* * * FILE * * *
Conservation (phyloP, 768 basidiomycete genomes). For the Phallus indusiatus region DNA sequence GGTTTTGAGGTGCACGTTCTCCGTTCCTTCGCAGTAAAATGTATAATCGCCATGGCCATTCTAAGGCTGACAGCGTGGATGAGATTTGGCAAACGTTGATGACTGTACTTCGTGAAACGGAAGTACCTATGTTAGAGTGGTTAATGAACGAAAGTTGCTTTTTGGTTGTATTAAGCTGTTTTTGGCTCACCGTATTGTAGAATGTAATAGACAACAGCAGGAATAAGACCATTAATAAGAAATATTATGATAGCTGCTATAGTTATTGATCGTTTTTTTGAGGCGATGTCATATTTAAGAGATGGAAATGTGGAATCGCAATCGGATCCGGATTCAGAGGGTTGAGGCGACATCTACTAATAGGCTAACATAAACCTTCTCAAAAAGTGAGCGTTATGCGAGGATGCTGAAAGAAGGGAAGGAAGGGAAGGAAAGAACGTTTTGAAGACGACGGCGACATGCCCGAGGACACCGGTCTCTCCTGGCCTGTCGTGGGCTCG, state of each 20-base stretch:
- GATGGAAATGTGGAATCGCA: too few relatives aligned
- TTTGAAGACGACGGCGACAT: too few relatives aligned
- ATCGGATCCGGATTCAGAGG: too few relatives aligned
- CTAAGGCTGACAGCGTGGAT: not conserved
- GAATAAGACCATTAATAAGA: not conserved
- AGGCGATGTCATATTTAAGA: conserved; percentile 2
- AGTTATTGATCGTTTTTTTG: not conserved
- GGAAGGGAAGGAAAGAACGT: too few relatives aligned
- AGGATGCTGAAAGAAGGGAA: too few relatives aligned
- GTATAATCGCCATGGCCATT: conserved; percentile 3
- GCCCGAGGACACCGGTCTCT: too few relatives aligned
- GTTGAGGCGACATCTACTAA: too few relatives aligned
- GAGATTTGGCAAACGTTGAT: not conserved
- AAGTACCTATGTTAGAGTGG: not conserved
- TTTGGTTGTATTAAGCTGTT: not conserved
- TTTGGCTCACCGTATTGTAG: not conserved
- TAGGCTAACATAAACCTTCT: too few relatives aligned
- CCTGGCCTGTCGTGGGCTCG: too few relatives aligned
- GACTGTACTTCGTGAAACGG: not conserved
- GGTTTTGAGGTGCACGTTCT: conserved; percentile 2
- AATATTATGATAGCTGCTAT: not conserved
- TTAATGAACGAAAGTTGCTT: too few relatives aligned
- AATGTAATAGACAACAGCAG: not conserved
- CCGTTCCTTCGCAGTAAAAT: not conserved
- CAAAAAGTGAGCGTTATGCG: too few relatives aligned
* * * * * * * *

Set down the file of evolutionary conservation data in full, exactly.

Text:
Conservation (phyloP, 768 basidiomycete genomes). For the Phallus indusiatus region DNA sequence GGTTTTGAGGTGCACGTTCTCCGTTCCTTCGCAGTAAAATGTATAATCGCCATGGCCATTCTAAGGCTGACAGCGTGGATGAGATTTGGCAAACGTTGATGACTGTACTTCGTGAAACGGAAGTACCTATGTTAGAGTGGTTAATGAACGAAAGTTGCTTTTTGGTTGTATTAAGCTGTTTTTGGCTCACCGTATTGTAGAATGTAATAGACAACAGCAGGAATAAGACCATTAATAAGAAATATTATGATAGCTGCTATAGTTATTGATCGTTTTTTTGAGGCGATGTCATATTTAAGAGATGGAAATGTGGAATCGCAATCGGATCCGGATTCAGAGGGTTGAGGCGACATCTACTAATAGGCTAACATAAACCTTCTCAAAAAGTGAGCGTTATGCGAGGATGCTGAAAGAAGGGAAGGAAGGGAAGGAAAGAACGTTTTGAAGACGACGGCGACATGCCCGAGGACACCGGTCTCTCCTGGCCTGTCGTGGGCTCG, state of each 20-base stretch:
- GATGGAAATGTGGAATCGCA: too few relatives aligned
- TTTGAAGACGACGGCGACAT: too few relatives aligned
- ATCGGATCCGGATTCAGAGG: too few relatives aligned
- CTAAGGCTGACAGCGTGGAT: not conserved
- GAATAAGACCATTAATAAGA: not conserved
- AGGCGATGTCATATTTAAGA: conserved; percentile 2
- AGTTATTGATCGTTTTTTTG: not conserved
- GGAAGGGAAGGAAAGAACGT: too few relatives aligned
- AGGATGCTGAAAGAAGGGAA: too few relatives aligned
- GTATAATCGCCATGGCCATT: conserved; percentile 3
- GCCCGAGGACACCGGTCTCT: too few relatives aligned
- GTTGAGGCGACATCTACTAA: too few relatives aligned
- GAGATTTGGCAAACGTTGAT: not conserved
- AAGTACCTATGTTAGAGTGG: not conserved
- TTTGGTTGTATTAAGCTGTT: not conserved
- TTTGGCTCACCGTATTGTAG: not conserved
- TAGGCTAACATAAACCTTCT: too few relatives aligned
- CCTGGCCTGTCGTGGGCTCG: too few relatives aligned
- GACTGTACTTCGTGAAACGG: not conserved
- GGTTTTGAGGTGCACGTTCT: conserved; percentile 2
- AATATTATGATAGCTGCTAT: not conserved
- TTAATGAACGAAAGTTGCTT: too few relatives aligned
- AATGTAATAGACAACAGCAG: not conserved
- CCGTTCCTTCGCAGTAAAAT: not conserved
- CAAAAAGTGAGCGTTATGCG: too few relatives aligned